23. It was suggested to Mr Buckingham that he still had ambitions at Jabiru Town Council in terms of possibly being able to secure the CEO job; Mr Buckingham said he knew that he couldn’t do that; he said he had no prospect of doing that because he had not had three years experience in local government; even though he had been acting in the position he said there was no prospect until January 2004 of him becoming CEO; he said he couldn’t have acted in the position until January 2004 because he had been acting in the position for about one year; he agreed that when he applied for the CEO position at Jabiru Town Council he was thwarted by the Jabiru Town Development Association who vetoed his nomination that was made by a panel including Mr Norton and Mr McHugh. Mr Buckingham did not agree that he didn’t tell Ms Middleton that he had given notice at Jabiru Town Council, he says she knew because he had given her his starting dates; he said he couldn’t recall whether he had told Alana Chand that he resigned because he was so stunned.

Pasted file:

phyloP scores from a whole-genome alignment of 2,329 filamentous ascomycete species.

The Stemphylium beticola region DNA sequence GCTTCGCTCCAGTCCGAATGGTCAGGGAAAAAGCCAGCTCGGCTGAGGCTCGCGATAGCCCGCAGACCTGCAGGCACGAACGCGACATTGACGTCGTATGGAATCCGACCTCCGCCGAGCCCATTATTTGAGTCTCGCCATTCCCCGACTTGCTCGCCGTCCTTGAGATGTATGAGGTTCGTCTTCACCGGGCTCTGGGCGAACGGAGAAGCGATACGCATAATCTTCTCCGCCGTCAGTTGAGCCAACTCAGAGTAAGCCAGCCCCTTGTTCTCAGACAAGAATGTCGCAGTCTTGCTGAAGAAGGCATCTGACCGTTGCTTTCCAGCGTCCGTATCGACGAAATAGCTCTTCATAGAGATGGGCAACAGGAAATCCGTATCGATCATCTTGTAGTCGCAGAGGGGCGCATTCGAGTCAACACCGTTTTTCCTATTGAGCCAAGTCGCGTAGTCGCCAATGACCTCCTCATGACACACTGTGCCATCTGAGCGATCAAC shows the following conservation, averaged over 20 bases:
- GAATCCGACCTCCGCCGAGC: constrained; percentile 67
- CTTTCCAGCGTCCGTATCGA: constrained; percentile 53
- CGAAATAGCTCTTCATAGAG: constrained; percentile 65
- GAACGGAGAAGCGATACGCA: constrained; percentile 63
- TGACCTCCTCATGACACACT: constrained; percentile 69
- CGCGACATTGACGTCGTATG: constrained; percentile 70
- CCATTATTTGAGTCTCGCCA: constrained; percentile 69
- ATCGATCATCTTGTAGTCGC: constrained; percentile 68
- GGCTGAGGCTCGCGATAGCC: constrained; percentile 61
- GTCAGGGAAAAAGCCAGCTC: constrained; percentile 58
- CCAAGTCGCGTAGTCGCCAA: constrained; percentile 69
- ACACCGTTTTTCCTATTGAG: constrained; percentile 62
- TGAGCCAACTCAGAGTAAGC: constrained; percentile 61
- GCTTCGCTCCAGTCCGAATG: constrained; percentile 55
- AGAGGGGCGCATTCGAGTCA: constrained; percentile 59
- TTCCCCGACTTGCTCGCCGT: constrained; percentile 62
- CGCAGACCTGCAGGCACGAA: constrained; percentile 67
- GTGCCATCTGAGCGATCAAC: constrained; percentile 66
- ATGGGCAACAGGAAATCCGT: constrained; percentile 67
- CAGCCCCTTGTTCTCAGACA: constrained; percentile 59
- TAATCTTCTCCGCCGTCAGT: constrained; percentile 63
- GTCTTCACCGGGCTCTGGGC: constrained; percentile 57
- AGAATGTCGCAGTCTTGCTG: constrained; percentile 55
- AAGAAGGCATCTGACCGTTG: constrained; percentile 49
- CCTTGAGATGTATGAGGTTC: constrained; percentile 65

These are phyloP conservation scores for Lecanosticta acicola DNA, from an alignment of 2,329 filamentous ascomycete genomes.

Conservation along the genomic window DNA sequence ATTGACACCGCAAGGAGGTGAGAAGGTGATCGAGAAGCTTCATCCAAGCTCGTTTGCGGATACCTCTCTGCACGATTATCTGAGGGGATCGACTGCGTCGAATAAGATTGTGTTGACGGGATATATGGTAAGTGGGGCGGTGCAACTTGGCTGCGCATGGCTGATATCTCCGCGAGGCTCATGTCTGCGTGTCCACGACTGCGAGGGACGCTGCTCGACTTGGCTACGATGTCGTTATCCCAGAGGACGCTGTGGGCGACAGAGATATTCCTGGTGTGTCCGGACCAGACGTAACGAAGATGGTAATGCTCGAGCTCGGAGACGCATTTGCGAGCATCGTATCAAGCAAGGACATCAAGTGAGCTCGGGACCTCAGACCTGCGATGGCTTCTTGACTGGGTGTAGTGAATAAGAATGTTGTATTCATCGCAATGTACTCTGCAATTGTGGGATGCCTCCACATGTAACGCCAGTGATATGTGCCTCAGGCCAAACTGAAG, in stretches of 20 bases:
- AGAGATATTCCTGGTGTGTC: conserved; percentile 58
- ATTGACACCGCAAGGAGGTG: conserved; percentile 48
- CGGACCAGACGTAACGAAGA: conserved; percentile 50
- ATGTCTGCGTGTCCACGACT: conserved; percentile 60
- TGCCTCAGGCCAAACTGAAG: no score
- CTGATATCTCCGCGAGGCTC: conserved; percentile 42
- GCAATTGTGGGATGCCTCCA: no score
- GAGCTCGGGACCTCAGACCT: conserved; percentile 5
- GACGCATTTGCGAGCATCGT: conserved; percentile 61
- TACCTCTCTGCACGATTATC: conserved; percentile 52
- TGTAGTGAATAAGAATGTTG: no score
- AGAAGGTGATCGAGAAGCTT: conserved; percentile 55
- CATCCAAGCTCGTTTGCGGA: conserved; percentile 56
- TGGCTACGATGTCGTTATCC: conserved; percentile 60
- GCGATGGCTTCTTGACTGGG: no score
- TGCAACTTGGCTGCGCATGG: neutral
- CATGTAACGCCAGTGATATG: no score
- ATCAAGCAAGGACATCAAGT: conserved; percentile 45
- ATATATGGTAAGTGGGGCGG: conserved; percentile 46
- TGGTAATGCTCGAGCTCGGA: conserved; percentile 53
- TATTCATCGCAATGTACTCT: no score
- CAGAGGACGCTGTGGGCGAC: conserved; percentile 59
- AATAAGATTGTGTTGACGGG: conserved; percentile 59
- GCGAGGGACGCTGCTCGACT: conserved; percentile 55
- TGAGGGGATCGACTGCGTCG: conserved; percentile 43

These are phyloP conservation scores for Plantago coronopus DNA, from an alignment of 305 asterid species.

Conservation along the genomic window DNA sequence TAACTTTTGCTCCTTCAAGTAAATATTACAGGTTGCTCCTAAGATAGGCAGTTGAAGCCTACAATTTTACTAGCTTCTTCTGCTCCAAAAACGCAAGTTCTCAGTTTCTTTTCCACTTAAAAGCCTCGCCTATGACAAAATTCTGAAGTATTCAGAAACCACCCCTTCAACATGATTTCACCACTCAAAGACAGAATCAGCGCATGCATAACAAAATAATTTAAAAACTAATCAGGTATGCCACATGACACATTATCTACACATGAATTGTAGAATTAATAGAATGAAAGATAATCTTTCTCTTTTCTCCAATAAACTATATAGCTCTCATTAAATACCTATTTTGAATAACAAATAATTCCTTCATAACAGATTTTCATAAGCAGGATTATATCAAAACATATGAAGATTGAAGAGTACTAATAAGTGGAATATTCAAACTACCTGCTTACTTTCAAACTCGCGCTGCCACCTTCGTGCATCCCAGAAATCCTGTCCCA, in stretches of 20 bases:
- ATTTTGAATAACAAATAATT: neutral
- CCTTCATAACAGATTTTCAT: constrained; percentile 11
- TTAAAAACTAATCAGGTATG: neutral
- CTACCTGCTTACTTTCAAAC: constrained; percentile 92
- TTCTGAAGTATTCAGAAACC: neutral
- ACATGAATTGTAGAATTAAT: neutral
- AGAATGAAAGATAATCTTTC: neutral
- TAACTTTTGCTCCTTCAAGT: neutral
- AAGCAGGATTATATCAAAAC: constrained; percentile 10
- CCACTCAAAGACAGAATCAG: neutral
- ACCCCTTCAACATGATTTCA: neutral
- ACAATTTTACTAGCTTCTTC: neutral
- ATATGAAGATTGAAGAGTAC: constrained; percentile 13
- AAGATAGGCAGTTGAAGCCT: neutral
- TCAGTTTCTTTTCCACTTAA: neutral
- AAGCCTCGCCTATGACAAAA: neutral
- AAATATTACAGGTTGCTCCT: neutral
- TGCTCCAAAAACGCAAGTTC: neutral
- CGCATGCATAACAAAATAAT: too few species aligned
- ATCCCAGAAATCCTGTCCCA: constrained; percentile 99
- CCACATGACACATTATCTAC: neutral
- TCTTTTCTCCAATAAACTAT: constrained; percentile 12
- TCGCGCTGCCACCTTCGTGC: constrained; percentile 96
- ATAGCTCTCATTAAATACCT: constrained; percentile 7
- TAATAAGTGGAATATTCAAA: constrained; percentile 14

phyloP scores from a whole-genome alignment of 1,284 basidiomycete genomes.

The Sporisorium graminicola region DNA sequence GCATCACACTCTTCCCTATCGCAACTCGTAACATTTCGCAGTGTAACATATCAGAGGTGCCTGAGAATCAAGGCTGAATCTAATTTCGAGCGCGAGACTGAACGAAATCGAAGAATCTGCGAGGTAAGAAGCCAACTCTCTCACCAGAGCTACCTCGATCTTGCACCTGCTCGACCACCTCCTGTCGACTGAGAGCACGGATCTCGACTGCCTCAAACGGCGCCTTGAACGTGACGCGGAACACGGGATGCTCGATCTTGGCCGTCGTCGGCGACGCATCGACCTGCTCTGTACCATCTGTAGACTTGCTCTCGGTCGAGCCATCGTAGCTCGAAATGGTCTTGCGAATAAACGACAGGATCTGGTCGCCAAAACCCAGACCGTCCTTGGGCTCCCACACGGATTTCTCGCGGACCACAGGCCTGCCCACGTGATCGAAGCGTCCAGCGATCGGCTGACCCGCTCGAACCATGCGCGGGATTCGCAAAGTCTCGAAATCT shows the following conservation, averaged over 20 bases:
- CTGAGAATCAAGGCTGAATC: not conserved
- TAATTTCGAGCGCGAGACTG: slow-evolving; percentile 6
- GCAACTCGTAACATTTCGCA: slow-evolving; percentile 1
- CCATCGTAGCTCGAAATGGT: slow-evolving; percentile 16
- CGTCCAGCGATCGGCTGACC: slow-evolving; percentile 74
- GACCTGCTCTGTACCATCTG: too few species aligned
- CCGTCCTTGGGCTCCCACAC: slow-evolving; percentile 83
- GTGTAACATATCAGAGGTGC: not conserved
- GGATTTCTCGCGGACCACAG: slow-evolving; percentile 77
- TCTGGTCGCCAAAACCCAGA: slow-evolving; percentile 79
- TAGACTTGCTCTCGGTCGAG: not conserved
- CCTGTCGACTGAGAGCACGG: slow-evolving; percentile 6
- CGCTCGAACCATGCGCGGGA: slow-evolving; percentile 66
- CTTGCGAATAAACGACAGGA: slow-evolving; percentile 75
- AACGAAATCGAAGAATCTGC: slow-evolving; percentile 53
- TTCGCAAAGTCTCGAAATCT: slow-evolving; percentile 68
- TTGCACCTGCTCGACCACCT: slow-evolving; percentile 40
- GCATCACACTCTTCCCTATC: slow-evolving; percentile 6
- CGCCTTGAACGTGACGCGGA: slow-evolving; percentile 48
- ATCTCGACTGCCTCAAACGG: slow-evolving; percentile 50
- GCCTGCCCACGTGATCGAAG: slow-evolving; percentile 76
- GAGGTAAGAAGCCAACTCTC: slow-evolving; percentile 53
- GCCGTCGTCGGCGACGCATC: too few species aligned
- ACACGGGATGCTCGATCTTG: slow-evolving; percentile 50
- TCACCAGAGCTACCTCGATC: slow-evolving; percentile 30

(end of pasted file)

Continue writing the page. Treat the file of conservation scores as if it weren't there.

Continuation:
24. The minutes of the Jabiru Town Council meeting were put before Mr Buckingham (Exhibit P6) and his attention was drawn to a resolution on page six “moved Cr Williams that with the assistance of LGANT and the approval of JTDA, employ a temporary CEO for a six month period and that a audit be conducted and provided at the June 2003 meeting”. He was asked whether that was a response to his resignation and Mr Buckingham said he assumes so as he had resigned a week before. Mr Buckingham agreed that his resignation had not been formally announced by the 18 March; he said there was no discussion at the meeting, that it was a very unusual meeting and people came in, put motions and debate was gagged. Mr Buckingham agreed that the only people aware of his resignation were Mr Norton and Mr McHugh; he agreed that the filling of the CEO position had been a long running issue at Council; Mr Buckingham was referred to the minutes of the 18 February 2003 (Exhibit D2); he agreed that the position of CEO was discussed at that meeting in February; it was suggested to him that the minutes concerning the 18 March CEO position was simply a continuation of an unresolved issue from the 18 February; Mr Buckingham said “no” there were actually two motions on the 18 March, he said the first motion referred to the permanent replacement of the CEO and that that one had been ongoing and the second motion that he had been asked about he had assumed that it was due to his resignation. Mr Young put to Mr Buckingham that the resolution 218 was Mr Buckingham’s “death knell” as it meant a decision had been made to demote him from Acting CEO back to the Deputy CEO position. To that proportion Mr Buckingham said he had already resigned so it couldn’t have been a death knell. He said they wanted him to stay around until they got a replacement. Mr Young suggested Mr Buckingham was misleading over suggesting a particular motion related to him as Mr Buckingham had suggested it was evidence of his resignation. Mr Buckingham said he was asked by his solicitors if he could supply documents that supported his resignation. He said when he went through the minutes that was what he found. Mr Buckingham agreed he did not give the minutes of the 18 February meeting to his solicitor which put the next meeting in context. Mr Young put a letter written on Mr Buckingham’s behalf by his solicitor to him dated 16 February 2004 that stated “we say that the resolutions are relevant as it confirms the Jabiru Town Council was in the process of looking for a new CEO. The reason it was necessary to look for a new CEO was that the plaintiff had already resigned”. It was suggested in cross examination to Mr Buckingham that the statement “the reason it was necessary to look for a new CEO was because the plaintiff had already resigned” was false. Mr Buckingham said that he had been asked to get documents that were relevant, he found the minutes and he assumed that the first reference to the CEO position in the minutes was an ongoing issue but the second reference was that it was a relevant reference to the issue of his resignation. Mr Buckingham said he didn’t recall what he had actually said to his solicitor. He said he thought that resolution 218 should be some evidence of what had been requested. He said that the minutes reflected his assumption that it was to do with his resignation. Mr Buckingham said that he clarified this with his solicitor after the letter was sent to the effect that it was an assumption but he denied that when he was first asked about it he had not told her it was an assumption because he wanted to create the impression, a false impression that the deliberations of the Council on the 18 March were the result of his resignation.